Friday, December 18, 2009

Support for CXF in Enunciate

Enunciate is a popular framework which can be used to deploy and expose Java applications as WEB applications. I had read good reviews about it long before I joined the CXF JAX-RS project.

Thus I was quite excited when I found out from this announcement CXF JAX-RS was also optionally supported. Please see some more information from the modules page which says that CXF JAXWS and JAXRS frontends are supported (as a side note, CXF users can deploy endpoints without depending on Spring by relying on non-Spring CXF servlets).

I would like to use this post to encourage the leads of other higher-level frameworks to let users choose between different web services enablers and those exposing Java applications as RESTful services in particular, by doing it the way Enunciate did.

It will not harm. Giving users a choice never harms. The most likely sideeffect is that your favourite framework will likely see more users coming in.

I hope Enunciate will make CXF and CXF JAX-RS more visible. Likewise I hope Enunciate will enjoy seeing a number of its users rising in turn too. I will be happy to play with this framework later on too and see if I can contribute somehow.

Enjoy !

Thursday, December 17, 2009

The RESTful Java with JAX-RS book

Bill Burke, the author of RestEasy, has had his new book, RESTful Java with JAX-RS, published recently.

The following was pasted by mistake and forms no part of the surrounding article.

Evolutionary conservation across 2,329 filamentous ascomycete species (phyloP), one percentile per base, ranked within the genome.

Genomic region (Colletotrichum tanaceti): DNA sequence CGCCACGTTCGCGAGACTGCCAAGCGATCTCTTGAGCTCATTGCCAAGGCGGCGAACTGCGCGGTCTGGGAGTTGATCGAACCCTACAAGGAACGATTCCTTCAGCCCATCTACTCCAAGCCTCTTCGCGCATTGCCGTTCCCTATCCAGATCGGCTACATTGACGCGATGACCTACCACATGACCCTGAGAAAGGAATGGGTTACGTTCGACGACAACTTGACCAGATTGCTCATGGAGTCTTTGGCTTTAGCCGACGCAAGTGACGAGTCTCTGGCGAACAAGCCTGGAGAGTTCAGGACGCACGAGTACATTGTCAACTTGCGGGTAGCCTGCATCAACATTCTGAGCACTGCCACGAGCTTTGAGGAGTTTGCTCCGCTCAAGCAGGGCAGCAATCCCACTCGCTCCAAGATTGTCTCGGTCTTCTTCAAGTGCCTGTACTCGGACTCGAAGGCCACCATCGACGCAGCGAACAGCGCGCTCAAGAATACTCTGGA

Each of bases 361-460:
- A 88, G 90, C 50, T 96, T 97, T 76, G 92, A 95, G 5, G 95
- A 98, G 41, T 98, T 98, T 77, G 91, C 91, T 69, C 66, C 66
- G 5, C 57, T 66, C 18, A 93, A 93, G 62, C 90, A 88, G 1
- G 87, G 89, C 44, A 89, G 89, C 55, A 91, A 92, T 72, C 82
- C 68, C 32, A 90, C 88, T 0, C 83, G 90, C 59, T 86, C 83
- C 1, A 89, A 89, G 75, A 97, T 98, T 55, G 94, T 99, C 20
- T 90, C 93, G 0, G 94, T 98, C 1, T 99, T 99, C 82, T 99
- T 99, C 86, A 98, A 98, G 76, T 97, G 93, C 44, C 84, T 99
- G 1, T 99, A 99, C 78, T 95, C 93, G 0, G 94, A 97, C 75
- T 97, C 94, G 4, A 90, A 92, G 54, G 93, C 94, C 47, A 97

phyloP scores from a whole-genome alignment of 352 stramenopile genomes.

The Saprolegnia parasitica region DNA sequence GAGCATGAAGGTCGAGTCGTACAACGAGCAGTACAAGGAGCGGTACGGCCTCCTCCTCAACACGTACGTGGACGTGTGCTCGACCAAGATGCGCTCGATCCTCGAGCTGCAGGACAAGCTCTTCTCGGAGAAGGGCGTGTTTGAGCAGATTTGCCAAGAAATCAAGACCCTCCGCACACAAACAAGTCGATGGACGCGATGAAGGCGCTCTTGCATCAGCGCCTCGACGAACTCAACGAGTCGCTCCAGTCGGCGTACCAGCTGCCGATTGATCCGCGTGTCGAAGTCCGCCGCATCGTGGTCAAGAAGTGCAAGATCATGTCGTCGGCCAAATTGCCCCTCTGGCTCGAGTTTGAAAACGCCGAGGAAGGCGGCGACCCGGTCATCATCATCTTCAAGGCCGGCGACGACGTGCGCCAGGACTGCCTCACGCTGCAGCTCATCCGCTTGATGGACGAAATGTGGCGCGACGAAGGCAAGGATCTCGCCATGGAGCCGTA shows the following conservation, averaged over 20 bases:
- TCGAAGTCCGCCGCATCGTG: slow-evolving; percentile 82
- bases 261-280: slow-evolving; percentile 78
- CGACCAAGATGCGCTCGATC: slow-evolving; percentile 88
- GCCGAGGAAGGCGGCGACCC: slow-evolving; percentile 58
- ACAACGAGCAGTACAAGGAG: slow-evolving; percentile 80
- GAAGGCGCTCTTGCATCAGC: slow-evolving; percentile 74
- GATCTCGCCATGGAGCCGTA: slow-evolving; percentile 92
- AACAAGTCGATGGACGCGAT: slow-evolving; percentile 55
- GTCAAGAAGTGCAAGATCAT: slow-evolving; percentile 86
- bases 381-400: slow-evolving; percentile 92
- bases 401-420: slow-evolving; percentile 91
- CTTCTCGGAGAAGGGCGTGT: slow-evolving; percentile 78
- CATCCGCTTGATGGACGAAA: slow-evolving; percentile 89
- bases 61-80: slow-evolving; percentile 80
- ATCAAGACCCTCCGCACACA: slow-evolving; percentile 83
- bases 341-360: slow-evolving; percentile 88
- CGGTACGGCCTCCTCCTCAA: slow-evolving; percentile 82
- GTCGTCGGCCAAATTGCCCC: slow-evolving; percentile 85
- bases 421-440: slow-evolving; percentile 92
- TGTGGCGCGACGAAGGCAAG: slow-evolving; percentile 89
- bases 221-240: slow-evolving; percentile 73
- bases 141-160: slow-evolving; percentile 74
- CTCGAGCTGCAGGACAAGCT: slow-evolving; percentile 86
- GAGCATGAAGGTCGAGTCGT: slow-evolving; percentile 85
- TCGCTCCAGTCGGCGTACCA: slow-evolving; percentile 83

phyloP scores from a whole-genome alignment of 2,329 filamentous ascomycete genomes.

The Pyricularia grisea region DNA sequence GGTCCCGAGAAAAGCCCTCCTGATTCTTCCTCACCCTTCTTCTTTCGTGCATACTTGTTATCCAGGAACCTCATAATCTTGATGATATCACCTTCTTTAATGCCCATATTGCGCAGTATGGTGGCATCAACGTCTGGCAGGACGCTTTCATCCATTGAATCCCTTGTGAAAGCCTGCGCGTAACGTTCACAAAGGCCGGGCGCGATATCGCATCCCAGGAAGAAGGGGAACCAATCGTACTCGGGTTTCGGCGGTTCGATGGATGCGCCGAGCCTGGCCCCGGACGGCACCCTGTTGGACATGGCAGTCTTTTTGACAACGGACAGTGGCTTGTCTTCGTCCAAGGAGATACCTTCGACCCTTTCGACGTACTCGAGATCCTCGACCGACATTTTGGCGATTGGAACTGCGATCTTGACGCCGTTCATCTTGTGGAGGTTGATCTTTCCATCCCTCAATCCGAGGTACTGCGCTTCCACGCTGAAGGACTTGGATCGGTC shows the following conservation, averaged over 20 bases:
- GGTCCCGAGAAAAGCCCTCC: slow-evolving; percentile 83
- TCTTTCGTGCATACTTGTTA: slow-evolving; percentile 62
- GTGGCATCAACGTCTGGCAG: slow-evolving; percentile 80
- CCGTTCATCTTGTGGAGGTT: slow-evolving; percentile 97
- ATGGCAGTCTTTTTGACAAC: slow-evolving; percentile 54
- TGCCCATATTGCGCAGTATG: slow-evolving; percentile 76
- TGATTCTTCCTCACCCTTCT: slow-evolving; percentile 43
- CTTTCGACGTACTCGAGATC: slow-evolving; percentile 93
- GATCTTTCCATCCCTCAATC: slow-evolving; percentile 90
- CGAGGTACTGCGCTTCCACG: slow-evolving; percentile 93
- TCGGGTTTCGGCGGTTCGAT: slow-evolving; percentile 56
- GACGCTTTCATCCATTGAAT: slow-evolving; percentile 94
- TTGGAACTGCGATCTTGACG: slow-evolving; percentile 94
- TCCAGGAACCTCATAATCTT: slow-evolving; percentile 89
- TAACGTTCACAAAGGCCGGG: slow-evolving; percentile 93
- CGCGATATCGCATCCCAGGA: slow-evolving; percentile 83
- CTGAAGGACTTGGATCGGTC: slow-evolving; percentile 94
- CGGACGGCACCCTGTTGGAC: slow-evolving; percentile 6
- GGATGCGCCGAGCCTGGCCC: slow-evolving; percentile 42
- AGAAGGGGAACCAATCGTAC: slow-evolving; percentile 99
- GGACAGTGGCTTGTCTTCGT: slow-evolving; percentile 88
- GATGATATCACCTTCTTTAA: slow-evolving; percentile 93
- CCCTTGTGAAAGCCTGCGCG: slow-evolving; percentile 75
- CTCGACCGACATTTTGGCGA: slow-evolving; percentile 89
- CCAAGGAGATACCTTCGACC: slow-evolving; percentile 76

Bill is one of the main contributors to the success of JAX-RS so this good JAX-RS reference book with practical examples will be welcomed by all JAX-RS users and ReastEasy fans in particular.

Here I would like to thank Bill for letting us do a small contribution to the book. He kindly approached us and proposed to do a brief description of the Apache CXF implementation of JAX-RS which is what we did. Seeing it being referenced alongside the heavyweights like Jersey and RestEasy is encouraging and humbling.

Finally, Bill, being the true host of the whole project, referenced RestEasy last in the list of the implementations. Very kind. Thanks Bill !

Please give this book a good read :-)

Wednesday, December 16, 2009

OT: The Fever Pitch

I have to make an admission : I really start liking the way Arsenal FC plays. In fact, I simply can not help waiting to see them playing on the BBC Match of The Day tonight and then reading the reviews in different newspapers and online on BBC and tomorrow, even if they not win. Arshavin is 'to blame'. But now I can also see what a good team Arsenal is.

When I came to work to England nearly 13 years ago, I already was a ManU supporter. A lot of ManU supporters actually live abroad. After living for nearly a year in Manchester I became even more ManU-obsessed, especially after seeing them playing live in Liverpool at Everton, despite the fact I found out that actually there also was a Manchester City FC too, supported by quite a few locals I spoke too :-). I still love watching ManU playing, they are playing for people who watch them and they probably still have the more local-grown talent on the pitch than other teams in the top 4.